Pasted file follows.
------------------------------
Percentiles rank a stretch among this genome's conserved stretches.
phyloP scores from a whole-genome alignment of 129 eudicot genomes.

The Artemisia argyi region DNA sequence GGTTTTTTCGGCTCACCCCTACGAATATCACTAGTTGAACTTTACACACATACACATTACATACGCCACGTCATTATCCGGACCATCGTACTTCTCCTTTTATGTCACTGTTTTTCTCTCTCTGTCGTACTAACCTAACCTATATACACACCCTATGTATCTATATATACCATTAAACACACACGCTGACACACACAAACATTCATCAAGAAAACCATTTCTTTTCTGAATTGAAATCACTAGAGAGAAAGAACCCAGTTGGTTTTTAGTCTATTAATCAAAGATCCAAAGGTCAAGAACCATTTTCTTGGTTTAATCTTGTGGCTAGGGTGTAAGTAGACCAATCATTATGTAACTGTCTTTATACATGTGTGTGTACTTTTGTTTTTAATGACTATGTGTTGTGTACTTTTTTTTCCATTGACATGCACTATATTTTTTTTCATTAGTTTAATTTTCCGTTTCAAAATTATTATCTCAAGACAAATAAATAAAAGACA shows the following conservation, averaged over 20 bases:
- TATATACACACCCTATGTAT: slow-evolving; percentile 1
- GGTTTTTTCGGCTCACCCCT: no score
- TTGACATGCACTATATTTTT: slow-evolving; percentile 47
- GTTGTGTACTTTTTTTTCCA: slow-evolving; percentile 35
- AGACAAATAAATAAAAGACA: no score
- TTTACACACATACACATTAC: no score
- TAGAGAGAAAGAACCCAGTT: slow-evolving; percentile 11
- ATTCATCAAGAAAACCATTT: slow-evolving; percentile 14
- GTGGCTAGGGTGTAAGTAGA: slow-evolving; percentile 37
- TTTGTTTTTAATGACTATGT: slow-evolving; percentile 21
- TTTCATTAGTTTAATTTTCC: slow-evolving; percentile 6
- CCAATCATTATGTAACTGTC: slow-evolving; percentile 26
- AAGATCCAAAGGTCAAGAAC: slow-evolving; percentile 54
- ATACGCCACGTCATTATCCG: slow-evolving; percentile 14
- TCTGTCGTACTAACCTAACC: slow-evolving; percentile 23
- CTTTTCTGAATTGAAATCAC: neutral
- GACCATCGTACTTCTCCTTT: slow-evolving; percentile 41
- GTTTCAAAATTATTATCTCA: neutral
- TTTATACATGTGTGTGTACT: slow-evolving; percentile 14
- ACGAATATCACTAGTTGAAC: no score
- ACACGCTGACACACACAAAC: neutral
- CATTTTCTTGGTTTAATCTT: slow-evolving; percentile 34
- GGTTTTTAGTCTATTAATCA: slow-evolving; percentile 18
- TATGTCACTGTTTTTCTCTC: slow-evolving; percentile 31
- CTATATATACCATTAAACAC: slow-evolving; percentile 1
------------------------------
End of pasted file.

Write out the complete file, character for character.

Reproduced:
Percentiles rank a stretch among this genome's conserved stretches.
phyloP scores from a whole-genome alignment of 129 eudicot genomes.

The Artemisia argyi region DNA sequence GGTTTTTTCGGCTCACCCCTACGAATATCACTAGTTGAACTTTACACACATACACATTACATACGCCACGTCATTATCCGGACCATCGTACTTCTCCTTTTATGTCACTGTTTTTCTCTCTCTGTCGTACTAACCTAACCTATATACACACCCTATGTATCTATATATACCATTAAACACACACGCTGACACACACAAACATTCATCAAGAAAACCATTTCTTTTCTGAATTGAAATCACTAGAGAGAAAGAACCCAGTTGGTTTTTAGTCTATTAATCAAAGATCCAAAGGTCAAGAACCATTTTCTTGGTTTAATCTTGTGGCTAGGGTGTAAGTAGACCAATCATTATGTAACTGTCTTTATACATGTGTGTGTACTTTTGTTTTTAATGACTATGTGTTGTGTACTTTTTTTTCCATTGACATGCACTATATTTTTTTTCATTAGTTTAATTTTCCGTTTCAAAATTATTATCTCAAGACAAATAAATAAAAGACA shows the following conservation, averaged over 20 bases:
- TATATACACACCCTATGTAT: slow-evolving; percentile 1
- GGTTTTTTCGGCTCACCCCT: no score
- TTGACATGCACTATATTTTT: slow-evolving; percentile 47
- GTTGTGTACTTTTTTTTCCA: slow-evolving; percentile 35
- AGACAAATAAATAAAAGACA: no score
- TTTACACACATACACATTAC: no score
- TAGAGAGAAAGAACCCAGTT: slow-evolving; percentile 11
- ATTCATCAAGAAAACCATTT: slow-evolving; percentile 14
- GTGGCTAGGGTGTAAGTAGA: slow-evolving; percentile 37
- TTTGTTTTTAATGACTATGT: slow-evolving; percentile 21
- TTTCATTAGTTTAATTTTCC: slow-evolving; percentile 6
- CCAATCATTATGTAACTGTC: slow-evolving; percentile 26
- AAGATCCAAAGGTCAAGAAC: slow-evolving; percentile 54
- ATACGCCACGTCATTATCCG: slow-evolving; percentile 14
- TCTGTCGTACTAACCTAACC: slow-evolving; percentile 23
- CTTTTCTGAATTGAAATCAC: neutral
- GACCATCGTACTTCTCCTTT: slow-evolving; percentile 41
- GTTTCAAAATTATTATCTCA: neutral
- TTTATACATGTGTGTGTACT: slow-evolving; percentile 14
- ACGAATATCACTAGTTGAAC: no score
- ACACGCTGACACACACAAAC: neutral
- CATTTTCTTGGTTTAATCTT: slow-evolving; percentile 34
- GGTTTTTAGTCTATTAATCA: slow-evolving; percentile 18
- TATGTCACTGTTTTTCTCTC: slow-evolving; percentile 31
- CTATATATACCATTAAACAC: slow-evolving; percentile 1